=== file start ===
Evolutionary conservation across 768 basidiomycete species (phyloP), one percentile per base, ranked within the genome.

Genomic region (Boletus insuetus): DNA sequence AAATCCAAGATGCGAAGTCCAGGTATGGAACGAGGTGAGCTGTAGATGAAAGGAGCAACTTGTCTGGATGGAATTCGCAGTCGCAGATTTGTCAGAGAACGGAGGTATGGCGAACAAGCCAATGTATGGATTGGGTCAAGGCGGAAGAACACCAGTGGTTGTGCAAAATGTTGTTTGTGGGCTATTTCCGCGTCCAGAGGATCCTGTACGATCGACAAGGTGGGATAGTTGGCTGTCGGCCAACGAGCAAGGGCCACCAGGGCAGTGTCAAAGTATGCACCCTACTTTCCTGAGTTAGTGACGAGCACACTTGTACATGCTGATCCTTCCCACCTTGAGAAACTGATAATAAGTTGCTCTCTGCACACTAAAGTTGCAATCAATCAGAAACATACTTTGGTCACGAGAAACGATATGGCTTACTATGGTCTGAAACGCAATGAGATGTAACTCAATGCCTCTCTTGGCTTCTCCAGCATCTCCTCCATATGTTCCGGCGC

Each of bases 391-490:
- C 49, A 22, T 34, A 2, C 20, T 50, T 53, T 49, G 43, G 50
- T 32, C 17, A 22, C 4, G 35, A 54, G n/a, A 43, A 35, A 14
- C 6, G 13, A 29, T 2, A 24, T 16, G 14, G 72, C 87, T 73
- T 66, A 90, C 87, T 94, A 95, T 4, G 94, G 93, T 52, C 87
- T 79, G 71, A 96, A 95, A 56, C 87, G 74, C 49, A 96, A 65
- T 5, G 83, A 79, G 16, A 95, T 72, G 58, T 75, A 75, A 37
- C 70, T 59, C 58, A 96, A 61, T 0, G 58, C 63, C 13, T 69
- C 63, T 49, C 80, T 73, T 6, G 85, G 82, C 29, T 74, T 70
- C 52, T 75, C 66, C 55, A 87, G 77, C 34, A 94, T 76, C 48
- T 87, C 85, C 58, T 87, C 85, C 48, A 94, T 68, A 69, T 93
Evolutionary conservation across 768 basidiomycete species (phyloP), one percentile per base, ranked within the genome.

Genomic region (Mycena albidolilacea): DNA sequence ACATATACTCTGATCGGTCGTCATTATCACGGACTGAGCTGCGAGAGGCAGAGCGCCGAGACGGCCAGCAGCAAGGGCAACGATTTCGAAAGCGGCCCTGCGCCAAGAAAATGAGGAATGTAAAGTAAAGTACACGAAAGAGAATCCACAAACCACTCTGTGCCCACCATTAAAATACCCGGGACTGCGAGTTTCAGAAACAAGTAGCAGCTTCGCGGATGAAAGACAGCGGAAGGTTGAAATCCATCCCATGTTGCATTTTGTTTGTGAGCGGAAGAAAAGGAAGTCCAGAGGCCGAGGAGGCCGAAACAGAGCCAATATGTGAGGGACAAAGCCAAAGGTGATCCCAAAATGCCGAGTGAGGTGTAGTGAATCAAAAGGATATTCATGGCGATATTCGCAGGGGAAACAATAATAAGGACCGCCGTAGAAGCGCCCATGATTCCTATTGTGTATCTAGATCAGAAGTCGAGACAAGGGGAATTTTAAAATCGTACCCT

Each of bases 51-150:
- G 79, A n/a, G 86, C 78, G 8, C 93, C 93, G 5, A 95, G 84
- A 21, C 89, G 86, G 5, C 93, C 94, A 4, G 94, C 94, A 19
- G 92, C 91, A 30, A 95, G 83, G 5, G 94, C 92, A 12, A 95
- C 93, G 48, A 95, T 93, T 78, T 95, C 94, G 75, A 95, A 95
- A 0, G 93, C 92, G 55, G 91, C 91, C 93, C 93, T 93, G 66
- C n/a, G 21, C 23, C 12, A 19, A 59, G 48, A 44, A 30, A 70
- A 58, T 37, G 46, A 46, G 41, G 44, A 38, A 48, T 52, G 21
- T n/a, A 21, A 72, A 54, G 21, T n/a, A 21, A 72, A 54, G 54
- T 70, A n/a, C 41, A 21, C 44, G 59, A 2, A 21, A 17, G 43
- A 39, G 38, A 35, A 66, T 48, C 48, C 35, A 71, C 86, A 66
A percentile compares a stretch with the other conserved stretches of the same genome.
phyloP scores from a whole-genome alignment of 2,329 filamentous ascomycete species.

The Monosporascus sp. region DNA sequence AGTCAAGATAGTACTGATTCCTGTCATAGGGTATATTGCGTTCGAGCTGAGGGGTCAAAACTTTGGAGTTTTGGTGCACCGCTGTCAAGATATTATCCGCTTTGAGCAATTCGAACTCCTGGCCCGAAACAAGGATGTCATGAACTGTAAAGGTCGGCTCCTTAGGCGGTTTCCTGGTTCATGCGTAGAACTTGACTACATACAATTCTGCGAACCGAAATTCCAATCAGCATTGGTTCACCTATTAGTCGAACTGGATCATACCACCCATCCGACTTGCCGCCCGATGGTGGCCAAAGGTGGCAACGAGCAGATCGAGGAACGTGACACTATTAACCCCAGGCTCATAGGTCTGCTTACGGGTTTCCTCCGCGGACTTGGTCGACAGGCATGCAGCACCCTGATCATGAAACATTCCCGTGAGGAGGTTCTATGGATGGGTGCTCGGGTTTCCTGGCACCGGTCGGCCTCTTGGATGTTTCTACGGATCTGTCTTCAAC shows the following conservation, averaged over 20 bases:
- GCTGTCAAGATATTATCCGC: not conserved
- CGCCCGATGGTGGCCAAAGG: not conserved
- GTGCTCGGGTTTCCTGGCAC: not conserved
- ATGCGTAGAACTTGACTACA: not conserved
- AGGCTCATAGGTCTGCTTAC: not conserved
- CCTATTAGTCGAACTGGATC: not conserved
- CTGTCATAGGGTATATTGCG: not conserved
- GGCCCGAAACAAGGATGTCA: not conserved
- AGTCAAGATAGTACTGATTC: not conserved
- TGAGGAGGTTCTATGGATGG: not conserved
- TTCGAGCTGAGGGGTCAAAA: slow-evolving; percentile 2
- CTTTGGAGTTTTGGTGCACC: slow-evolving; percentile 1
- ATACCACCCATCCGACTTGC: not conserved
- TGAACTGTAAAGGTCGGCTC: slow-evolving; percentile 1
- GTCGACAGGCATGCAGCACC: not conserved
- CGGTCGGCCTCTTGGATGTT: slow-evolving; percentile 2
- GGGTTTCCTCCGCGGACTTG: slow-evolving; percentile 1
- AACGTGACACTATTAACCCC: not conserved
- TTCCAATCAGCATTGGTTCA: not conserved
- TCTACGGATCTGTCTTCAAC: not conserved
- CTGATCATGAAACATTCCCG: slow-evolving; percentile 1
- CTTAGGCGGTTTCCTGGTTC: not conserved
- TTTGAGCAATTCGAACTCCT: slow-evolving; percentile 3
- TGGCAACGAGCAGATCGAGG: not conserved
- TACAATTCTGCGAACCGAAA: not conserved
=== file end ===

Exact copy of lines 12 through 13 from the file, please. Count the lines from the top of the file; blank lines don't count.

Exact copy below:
- C 52, T 75, C 66, C 55, A 87, G 77, C 34, A 94, T 76, C 48
- T 87, C 85, C 58, T 87, C 85, C 48, A 94, T 68, A 69, T 93